I think about being a woman all the time. I think about it when I interview for a job or open a bank account, during sex, in the shower, in my relationship with a man, and in a non-gender-fixed way. As part of the “invisible knapsack of male privilege,” it seems that most (underline most, not all) men do not think about their sex in these situations.
(Originally posted here.)
Humor provides us with the opportunity to make social commentary, to connect with others, and to laugh when life sometimes feels too damn serious. But when does humor cross the line from breaking boundaries to reinforcing oppressive ideology? Is the in-group “allowed” to make offensive jokes? Why do and should we accept these jokes at all?
SlutWalk: NO ONE has the right to touch you without your consent. SlutWalk NYC is part of a worldwide grassroots movement challenging rape culture, victim-blaming and slut-shaming, and working to end sexual and domestic violence.
When I learned of this international movement, I immediately liked how it sounded. Let’s chant, shout, march, rally about our right to BE. To be where we want, with whom we want, dressed how we want, and even drinking if we want. Let’s shift the blame where it belongs: to the perpetrator, not where it usually lingers, with the survivor. Let’s acknowledge that sexual violence exists everywhere.
As a young, queer white womanist, I quickly embraced the goals of SlutWalk. I have a right to my sexuality, and I am exhausted from trying dispel myths that women in touch with their sexuality deserve violence. In the last month, however, I feel like SlutWalk and I require a “break.” I need some space away from her to decide if this is really going to work out. In October, several white women at SlutWalk NYC displayed a sign, proclaiming “Woman Is the Nigger of the World.” None of the other protestors intervened, and quite some time passed before someone asked the organizer of the event to have the sign removed. Why did no one find this problematic? Why have women of color been the primary voices responding, facing accusations of hypersensitivity and divisiveness?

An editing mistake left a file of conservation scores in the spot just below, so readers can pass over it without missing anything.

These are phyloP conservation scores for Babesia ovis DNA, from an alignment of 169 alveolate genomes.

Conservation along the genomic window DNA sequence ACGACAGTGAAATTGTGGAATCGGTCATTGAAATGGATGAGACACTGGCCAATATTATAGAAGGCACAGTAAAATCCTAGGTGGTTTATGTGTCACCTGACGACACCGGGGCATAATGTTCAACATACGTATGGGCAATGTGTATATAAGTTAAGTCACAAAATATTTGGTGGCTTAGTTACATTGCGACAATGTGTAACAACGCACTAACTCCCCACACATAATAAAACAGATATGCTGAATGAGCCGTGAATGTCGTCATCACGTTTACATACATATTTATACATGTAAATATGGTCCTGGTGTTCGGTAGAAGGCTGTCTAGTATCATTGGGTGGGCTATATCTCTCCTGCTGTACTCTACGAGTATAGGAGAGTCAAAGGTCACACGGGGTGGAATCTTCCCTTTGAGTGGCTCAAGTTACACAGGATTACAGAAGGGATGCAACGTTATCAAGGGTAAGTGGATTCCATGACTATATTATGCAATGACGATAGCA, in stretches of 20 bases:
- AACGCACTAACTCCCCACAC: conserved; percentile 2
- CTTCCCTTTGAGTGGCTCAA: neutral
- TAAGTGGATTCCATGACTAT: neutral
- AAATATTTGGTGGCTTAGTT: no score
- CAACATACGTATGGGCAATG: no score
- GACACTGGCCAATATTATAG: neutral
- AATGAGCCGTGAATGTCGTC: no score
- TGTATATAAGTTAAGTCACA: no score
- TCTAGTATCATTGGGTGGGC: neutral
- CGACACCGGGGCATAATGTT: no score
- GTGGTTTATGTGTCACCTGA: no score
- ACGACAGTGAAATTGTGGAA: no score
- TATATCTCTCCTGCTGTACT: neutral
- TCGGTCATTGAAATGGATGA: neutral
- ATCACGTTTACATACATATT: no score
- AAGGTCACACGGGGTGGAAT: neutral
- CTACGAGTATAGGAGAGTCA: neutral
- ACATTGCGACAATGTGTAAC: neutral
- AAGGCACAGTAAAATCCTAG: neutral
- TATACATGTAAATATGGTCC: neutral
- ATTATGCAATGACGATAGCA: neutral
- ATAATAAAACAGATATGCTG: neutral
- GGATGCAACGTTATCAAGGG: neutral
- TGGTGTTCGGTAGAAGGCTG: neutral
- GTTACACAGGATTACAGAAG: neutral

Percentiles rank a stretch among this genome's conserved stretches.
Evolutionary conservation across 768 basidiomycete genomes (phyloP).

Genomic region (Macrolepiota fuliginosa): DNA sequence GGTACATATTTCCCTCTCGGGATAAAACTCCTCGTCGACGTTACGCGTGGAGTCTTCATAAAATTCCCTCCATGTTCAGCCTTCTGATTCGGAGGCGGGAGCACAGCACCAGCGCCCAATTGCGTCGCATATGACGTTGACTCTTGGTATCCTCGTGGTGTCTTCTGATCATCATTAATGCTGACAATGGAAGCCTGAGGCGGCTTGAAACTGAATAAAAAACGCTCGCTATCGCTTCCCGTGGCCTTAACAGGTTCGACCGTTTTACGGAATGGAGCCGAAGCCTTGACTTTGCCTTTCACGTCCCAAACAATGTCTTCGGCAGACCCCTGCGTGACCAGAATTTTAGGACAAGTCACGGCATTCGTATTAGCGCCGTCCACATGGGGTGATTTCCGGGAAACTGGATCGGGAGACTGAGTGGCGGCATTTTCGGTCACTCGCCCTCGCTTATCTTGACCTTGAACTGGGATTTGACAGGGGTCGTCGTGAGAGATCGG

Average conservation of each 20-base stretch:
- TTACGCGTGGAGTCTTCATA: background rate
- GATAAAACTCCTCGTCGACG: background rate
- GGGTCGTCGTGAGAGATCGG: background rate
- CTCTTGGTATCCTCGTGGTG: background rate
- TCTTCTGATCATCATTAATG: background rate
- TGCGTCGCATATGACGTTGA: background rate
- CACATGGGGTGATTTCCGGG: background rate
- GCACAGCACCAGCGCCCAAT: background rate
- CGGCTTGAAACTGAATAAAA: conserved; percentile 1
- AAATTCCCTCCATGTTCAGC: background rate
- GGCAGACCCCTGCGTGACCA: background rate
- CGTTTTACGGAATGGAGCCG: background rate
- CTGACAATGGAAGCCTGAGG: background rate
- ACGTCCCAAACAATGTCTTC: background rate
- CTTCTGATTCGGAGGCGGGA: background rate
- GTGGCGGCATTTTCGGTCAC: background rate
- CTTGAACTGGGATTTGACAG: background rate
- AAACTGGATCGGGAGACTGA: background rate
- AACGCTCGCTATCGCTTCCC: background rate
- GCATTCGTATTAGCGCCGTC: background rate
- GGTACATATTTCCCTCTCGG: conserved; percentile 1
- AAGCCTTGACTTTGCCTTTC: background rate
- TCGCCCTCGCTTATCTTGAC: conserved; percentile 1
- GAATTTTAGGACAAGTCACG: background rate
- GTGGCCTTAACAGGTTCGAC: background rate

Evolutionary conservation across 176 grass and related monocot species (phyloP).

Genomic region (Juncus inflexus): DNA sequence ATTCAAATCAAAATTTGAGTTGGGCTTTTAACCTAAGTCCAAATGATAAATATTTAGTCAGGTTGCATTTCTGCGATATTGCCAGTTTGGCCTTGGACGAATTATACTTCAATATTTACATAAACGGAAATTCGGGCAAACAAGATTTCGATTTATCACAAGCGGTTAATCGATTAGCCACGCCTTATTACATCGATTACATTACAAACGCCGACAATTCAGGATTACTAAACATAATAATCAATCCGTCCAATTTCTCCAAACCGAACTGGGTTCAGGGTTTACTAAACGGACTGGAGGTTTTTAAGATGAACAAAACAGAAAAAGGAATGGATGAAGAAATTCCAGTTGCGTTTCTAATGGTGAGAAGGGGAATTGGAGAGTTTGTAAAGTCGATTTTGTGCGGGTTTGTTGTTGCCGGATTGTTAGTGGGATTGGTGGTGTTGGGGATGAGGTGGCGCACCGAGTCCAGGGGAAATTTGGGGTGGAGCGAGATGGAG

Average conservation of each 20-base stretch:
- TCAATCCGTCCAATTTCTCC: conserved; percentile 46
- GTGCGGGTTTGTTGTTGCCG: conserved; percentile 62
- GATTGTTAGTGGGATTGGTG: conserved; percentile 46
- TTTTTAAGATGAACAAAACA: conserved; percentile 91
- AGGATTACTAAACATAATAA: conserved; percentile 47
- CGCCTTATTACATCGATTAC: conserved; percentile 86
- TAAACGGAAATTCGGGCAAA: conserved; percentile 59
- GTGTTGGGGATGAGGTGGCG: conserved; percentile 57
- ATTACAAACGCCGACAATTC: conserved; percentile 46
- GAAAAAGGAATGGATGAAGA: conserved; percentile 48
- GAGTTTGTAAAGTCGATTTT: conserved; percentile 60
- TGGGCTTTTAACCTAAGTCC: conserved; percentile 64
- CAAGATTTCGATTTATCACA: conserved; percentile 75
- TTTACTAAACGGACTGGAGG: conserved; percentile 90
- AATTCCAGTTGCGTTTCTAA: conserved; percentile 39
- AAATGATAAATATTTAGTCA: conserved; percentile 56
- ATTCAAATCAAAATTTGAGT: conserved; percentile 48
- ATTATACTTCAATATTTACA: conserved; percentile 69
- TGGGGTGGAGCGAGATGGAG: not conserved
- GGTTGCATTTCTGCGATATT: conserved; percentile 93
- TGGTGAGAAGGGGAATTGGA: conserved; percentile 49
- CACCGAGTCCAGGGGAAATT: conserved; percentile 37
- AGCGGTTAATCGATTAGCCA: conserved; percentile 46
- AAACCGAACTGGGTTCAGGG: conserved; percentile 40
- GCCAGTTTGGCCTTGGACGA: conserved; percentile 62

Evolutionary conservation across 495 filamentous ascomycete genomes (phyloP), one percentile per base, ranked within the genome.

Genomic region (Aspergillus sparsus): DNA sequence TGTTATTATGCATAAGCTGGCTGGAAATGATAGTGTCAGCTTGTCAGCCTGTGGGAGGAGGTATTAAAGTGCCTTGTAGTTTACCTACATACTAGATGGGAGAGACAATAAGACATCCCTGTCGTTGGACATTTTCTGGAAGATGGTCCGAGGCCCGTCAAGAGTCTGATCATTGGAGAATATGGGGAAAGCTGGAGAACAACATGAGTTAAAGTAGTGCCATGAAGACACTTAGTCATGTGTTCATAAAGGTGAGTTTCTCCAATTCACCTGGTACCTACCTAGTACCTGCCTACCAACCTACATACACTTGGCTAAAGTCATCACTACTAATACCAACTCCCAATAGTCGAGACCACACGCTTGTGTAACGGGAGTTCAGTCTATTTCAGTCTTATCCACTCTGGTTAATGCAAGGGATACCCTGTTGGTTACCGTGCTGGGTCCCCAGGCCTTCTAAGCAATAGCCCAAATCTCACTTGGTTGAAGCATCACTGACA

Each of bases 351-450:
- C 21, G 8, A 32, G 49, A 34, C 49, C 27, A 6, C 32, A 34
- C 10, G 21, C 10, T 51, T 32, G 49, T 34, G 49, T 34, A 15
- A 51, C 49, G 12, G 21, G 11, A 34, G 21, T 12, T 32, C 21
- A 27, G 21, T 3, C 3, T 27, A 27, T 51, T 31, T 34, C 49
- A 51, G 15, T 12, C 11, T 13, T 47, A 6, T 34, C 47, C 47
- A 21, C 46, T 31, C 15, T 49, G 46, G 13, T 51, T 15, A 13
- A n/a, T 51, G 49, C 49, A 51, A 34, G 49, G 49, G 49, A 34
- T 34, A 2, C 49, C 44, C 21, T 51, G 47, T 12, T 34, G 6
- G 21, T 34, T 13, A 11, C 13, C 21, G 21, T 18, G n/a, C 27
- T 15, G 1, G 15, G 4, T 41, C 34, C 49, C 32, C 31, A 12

As the author of “I Saw the Sign but Did We Really Need a Sign?: Slutwalk and Racism” suggests in her post, this poster shocked many members and supporters of Slutwalk, but more importantly, it serves as a symbol of the deeper inequalities and exclusion that exist within mainstream feminism. All women are NOT the same, and to link a racial term with all women negates individuals’ distinct lives. While a reclaiming of the term “slut” speaks to many women’s experience, women of color have dual identities (if not more), balancing sexism and racism. They have traditionally been oversexualized, do not necessarily identify with the term “slut,” and may not wish to embrace this painful stigma. The mere fact that SlutWalk centers around a term that theoretically applies to everyone indicates the lack of diverse voices in the creation of this march. Have women of color been genuinely included in SlutWalk? Do women of color feel safe at SlutWalk? While I cannot cover all intersections of identity in this blog post, I also must ask about disabled women, who are often considered asexual and undesirable, which isolates them from this approach to sexual violence, despite their disproportionately high rates of victimhood.
While I am not raising points that other authors have not addressed, I believe it is essential for supporters of Slutwalk to acknowledge and to consider the intersectional impact of this movement. How does it (or do we) continue the legacy of wealthy, heterosexual, able-bodied white feminism as the feminism? How have the organizers of various Slutwalks marginalized or prioritized the perspective and needs of women of color? Is there any way to reorganize the march to create an empowering event for all survivors?